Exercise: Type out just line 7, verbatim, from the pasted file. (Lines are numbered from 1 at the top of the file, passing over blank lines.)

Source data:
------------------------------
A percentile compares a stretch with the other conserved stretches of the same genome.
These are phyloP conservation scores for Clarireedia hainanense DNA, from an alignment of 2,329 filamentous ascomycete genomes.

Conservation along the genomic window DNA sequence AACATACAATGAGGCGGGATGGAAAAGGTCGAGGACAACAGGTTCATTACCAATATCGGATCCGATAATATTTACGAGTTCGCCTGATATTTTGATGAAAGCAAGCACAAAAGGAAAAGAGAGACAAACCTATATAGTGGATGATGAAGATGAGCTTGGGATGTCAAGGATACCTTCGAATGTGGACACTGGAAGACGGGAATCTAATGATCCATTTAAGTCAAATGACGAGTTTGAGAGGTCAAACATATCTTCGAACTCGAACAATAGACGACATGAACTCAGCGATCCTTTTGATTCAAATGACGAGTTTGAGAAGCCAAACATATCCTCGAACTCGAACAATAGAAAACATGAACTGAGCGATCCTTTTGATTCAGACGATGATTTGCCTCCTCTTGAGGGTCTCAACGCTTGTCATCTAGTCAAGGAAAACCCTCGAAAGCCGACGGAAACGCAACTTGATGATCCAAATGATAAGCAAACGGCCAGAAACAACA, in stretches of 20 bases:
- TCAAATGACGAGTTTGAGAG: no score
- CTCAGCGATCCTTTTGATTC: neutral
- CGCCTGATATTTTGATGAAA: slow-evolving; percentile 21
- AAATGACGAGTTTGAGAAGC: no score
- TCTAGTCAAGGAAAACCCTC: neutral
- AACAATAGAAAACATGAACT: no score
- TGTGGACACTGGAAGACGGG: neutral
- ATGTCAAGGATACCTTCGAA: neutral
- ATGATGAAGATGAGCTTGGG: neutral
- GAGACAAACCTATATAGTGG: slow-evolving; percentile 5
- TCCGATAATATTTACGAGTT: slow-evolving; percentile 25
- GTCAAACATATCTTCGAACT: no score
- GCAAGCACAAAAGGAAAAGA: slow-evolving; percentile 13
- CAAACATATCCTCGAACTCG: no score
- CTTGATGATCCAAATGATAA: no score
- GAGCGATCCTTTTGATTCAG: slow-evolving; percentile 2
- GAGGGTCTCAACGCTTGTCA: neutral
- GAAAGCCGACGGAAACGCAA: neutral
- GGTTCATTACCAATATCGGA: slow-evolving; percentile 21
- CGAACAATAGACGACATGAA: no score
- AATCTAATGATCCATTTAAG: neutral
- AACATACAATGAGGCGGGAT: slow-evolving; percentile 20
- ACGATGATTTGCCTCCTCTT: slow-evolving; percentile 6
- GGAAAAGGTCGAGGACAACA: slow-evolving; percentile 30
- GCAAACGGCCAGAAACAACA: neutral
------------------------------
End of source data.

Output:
- AAATGACGAGTTTGAGAAGC: no score